Showing posts with label tax. Show all posts
Showing posts with label tax. Show all posts

Friday, October 11, 2013

A Taxing Problem

The bosses have tried every imaginable remedy for the crisis. To no avail. Now they hope to find a lever to raise their profits by lowering taxes. The campaign to lower taxes has swept the bourgeois world like wildfire. Through every avenue at their command the capitalists and the landlords are clamoring for economy in government. They want “cheap government” and the support of the working class to force a curtailment of expenses. We workers are robbed as producers, robbed of the surplus labor, of the surplus value which the capitalist divide among themselves as profits, rent, interest and to pay their office boys’ (government) and for the gangster racketeers who rob the robbers.

The government (the state) operates for the benefit of the capitalists,  owners of the basic means of production and circulation of all commodities and wealth. Government functions through an army of administrators and officials who must be supported. Taxation is the general method by which capitalists collect State revenues to keep the State going. Under the modern development of capitalism, however, the State has been impelled to undertake large economic tasks which private capitalists may not be able to do, such as the welfare  provisions for the young and old,  the sick and the infirm, and those unable to work, as well as construction of transport infrastructure and communications networks, research and development projects, and, of course, defence which all call for large expenditures to be met by taxation. The government is often placed under huge debts by the capitalists so that heavy interest rates have to be paid through taxation. Taxes can assume many forms and without taxes the State could not maintain itself. Modern capitalism has also requires adequate housing, sanitation, health, and educational facilities. For this the State must impose and collect tax.

But on whom can the tax be levied? It is clear that taxes can be paid only by those who have the wherewithal to pay them. Taxes, on the whole, must be paid by the propertied classes, by the big and the small bourgeoisie who are divided into many sub-sections each one trying to throw the weight of taxation onto the others. Hence a bitter fight arises over which sections of the capitalist class shall have the dominant voice in the taxation process. A myriad of ways are found to minimize the effects or to avoid taxation by the various groups, including: tricks of omissions evasion and avoidance, exceptions, exemptions, rebates, preferences, tariff arrangements, subsidies, etc.. One thing capitalism cannot do is kill the goose that lays the golden egg; it must not destroy by taxation the overall production or productive development of the country. Since capitalism is the structure of a country’s economic strength and power, the State must not hamper too greatly that growth by taxation.

The level and items of expenditure needed to pay for the consumption for the replenishment of lost labour power naturally can and does vary regionally and nationally and according to individual and family needs. Each people or group maintains an historic standard of living often differing markedly since a worker may replenish his labour power by consuming meat, fish, wheat, milk, beer, and vegetables, etc., or by consuming beans, bananas, and water. Within certain limits the workers’ living standards can be driven lower and lower and yet suffice to replenish the lost labour power expended in the production process. The worker must be eternally vigilant to defend his or her historic standards. Workers must continue to ensure the burden of taxation falls onto the wealthy classes and does not adversely affecting the workers’ cost of living.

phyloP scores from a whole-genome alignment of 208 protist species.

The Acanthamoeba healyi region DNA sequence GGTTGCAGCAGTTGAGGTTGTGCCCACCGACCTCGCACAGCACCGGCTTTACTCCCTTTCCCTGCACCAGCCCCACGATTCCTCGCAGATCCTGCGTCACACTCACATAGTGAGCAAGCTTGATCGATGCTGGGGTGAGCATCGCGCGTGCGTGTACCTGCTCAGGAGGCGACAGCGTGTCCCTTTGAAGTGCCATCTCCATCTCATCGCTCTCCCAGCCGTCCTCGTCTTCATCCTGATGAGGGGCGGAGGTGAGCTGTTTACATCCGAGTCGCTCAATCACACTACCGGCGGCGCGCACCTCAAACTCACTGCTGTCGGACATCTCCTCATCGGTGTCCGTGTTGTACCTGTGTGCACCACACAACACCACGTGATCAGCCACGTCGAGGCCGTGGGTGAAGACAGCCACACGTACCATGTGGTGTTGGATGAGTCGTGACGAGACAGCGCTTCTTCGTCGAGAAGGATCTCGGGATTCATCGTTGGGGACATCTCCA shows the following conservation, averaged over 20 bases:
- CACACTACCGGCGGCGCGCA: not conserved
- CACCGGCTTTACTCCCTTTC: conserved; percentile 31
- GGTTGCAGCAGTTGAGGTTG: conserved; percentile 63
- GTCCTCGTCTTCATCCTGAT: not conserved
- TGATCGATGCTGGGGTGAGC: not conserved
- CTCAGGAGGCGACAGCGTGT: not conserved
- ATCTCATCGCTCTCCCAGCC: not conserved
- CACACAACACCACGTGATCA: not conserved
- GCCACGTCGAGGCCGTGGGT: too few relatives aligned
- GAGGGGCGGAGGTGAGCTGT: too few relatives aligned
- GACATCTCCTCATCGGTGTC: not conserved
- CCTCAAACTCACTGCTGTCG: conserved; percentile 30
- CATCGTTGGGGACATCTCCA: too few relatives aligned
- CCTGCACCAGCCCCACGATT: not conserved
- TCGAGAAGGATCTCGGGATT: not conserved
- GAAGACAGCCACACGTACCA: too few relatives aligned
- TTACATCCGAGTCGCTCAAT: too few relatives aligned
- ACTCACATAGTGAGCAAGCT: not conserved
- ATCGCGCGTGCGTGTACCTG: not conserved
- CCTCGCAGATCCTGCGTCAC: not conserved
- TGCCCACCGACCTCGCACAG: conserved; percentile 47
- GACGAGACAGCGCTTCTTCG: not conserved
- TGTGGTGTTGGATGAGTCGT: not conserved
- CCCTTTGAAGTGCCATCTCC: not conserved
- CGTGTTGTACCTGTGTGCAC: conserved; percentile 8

Monday, July 15, 2013

Taxation and its burden

Continuing our tedious but necessary economic education posts. This one on the subject of taxes.

When capitalist political parties are in disagreement, the issue of taxation usually looms large. Should income tax be reduced or increased?  The serious-minded worker who does his own thinking will probably at first be amazed at the dexterity exhibited by both the Labour and Tory sections of the capitalist class. We watch them handling figures and statistics in a way that must cause a circus juggler to turn green with envy, each proving that the poverty and misery is bound to increase if the proposals of the other side are adopted!

Friday, December 07, 2012

Henry George

Green MP Caroline Lucas is supporting an annual land value tax, based on its market price, but, of course, with many "new" ideas this one has been proposed before. Henry George, a nineteenth-century writer who had popularized the notion that no single person could claim to “own” land. In his book Progress and Poverty (1879), George called private land ownership an “erroneous and destructive principle” and argued that land should be held in common, with members of society acting collectively as “the general landlord.”

Henry George's book "Progress and Poverty" was very popular. The book's starting point was man's God-given right to the land. Private property in land was unjust as it restricted access to the land. As technological progress increased industrial production, the benefits, George argued, went not to the labourers or even to the capitalists but to the landlords in the form of increased rent. The remedy proposed in Progress and Poverty was the raising by the state of a tax equivalent to the rental value of the land. Not only would this "single" tax compensate the poor labourer for his lost birth right to the land, but it would obviate the need for other forms of taxation and be politically more acceptable than full land nationalisation.